7. Mildred Pierce (Joan Crawford) – Mildred Pierce

It’s practically criminal to include a list of the best movie mothers and not have Mildred Pierce on here. She pointedly throws herself on every possible cross she has to to make sure her monstrous elder daughter Veda is able to have everything she needs and more, while her success as a businesswoman is driven by her memory of the more loving Kay. And despite the disparity in reciprocation, we don’t see her play any favorites between the two. The only reason she’s so low is, given how the movie is mostly dominated with the Mildred-Veda pairing (Kay’s death occurring early in the film), Veda’s malicious elitism towards her own mother mark out their relationship as so draining and toxic to Mildred one knows the best course would have been to move on from her daughter’s grip. Pretty funny given that Crawford’s real-life relationship with her own daughter is notoriously the inverse.


6. Beatrix “The Bride” Kiddo (Uma Thurman) – Kill Bill Vol. 2

I’m honestly getting more and more suspicious of Quentin Tarantino’s behind-the-scenes treatment of women, but I’m still no less a fan of his work nor can I think of many other American filmmakers so generous to their female protagonists (save for James Cameron, who has not ONE but TWO entries here). We aren’t really aware of the survival of Bea’s child until the very last line of the first movie. But the second movie’s final act especially makes casual weaponization of a maternal grief and instinct that Thurman delivers cold as ice, slicing and dicing her way to some sort of personal peace up until she finds her daughter alive. Of course, the point of the final moments is that even with B.B. around, all the Shogun Assassin sit-down watches with B.B. in the world won’t satiate her until Bill is dead. And yet the final beats of the film are Beatrix looking forward to restarting as a mother and holding B.B. in her arms.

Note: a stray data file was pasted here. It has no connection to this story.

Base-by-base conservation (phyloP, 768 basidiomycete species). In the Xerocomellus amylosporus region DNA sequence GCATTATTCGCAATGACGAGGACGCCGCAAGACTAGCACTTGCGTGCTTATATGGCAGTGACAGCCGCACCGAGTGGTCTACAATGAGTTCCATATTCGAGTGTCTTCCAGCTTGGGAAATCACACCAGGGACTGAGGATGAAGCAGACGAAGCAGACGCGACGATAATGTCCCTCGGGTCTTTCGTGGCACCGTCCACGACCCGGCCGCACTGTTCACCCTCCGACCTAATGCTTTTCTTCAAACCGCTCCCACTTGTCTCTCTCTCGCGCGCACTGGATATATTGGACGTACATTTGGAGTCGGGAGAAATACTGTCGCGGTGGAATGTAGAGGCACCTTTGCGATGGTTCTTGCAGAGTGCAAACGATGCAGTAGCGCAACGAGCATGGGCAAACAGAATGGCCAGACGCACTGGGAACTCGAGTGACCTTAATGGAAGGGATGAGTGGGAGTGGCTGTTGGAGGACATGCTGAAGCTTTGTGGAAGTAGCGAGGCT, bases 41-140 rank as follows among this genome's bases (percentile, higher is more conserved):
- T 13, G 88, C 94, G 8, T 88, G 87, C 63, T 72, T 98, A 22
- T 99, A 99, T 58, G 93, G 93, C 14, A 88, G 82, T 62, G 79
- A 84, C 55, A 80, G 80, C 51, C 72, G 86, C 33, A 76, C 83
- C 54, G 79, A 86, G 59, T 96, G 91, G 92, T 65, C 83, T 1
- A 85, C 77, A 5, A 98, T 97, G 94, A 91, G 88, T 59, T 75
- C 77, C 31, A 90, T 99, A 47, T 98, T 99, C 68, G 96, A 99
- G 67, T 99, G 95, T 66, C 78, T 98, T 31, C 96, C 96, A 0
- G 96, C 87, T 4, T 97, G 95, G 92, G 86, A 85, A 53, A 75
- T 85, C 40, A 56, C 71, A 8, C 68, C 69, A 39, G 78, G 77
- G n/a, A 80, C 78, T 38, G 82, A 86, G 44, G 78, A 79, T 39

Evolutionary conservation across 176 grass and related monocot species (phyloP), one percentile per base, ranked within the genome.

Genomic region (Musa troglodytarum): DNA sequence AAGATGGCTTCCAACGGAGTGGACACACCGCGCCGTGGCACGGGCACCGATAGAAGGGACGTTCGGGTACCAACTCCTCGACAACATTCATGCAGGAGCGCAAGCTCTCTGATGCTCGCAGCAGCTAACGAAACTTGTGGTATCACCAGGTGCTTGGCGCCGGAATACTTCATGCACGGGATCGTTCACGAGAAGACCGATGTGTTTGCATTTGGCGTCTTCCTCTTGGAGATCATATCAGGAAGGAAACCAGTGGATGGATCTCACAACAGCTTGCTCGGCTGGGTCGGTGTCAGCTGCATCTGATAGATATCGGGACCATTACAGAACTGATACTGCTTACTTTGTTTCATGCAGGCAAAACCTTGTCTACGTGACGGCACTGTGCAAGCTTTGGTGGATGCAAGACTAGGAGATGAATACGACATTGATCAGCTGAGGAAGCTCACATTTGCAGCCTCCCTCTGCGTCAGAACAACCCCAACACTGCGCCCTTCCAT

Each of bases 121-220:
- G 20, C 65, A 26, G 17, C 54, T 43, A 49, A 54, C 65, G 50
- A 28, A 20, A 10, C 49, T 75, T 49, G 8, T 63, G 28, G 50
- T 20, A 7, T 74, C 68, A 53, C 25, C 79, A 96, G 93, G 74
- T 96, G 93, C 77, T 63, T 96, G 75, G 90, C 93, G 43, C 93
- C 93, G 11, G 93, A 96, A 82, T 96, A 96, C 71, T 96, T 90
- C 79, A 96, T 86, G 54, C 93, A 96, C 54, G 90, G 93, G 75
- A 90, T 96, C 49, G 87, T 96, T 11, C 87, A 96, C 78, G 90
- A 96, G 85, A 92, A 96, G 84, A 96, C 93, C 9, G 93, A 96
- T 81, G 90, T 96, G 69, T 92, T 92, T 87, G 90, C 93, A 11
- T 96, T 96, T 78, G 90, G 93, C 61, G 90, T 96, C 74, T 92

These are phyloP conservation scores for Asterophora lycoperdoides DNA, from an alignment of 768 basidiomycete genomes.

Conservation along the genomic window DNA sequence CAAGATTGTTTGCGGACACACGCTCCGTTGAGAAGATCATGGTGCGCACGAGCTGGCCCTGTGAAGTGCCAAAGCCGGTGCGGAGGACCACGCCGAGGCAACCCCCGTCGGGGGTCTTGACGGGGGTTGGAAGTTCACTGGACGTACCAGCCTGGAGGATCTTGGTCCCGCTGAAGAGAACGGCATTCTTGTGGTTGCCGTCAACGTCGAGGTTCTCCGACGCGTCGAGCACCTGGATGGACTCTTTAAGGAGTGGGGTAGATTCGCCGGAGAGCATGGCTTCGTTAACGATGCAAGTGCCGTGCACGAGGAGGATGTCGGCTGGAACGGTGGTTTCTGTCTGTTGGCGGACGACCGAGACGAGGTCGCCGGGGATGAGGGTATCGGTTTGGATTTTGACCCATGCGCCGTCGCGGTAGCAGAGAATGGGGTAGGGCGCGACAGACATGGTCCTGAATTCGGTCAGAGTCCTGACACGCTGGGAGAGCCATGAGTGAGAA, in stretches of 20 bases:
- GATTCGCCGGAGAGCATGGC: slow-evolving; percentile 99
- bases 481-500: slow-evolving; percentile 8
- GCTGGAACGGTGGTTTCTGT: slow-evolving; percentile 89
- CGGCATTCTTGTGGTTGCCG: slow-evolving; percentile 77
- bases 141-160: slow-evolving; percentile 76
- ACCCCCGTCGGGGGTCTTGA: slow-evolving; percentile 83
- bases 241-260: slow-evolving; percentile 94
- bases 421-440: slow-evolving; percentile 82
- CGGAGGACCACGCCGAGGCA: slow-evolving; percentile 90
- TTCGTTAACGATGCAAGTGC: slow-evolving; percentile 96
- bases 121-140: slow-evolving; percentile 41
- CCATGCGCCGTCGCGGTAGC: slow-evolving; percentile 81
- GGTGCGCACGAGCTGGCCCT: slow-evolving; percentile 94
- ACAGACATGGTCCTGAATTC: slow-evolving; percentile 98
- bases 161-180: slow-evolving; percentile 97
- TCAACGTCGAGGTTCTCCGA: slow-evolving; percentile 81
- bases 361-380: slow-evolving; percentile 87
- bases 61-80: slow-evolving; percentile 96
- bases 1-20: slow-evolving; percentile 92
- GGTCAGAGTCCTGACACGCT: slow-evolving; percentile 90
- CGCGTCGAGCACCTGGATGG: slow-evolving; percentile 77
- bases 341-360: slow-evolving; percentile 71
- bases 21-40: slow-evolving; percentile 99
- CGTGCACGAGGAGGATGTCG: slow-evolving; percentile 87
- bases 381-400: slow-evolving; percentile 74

5. Lornette “Mace” Mason (Angela Bassett) – Strange Days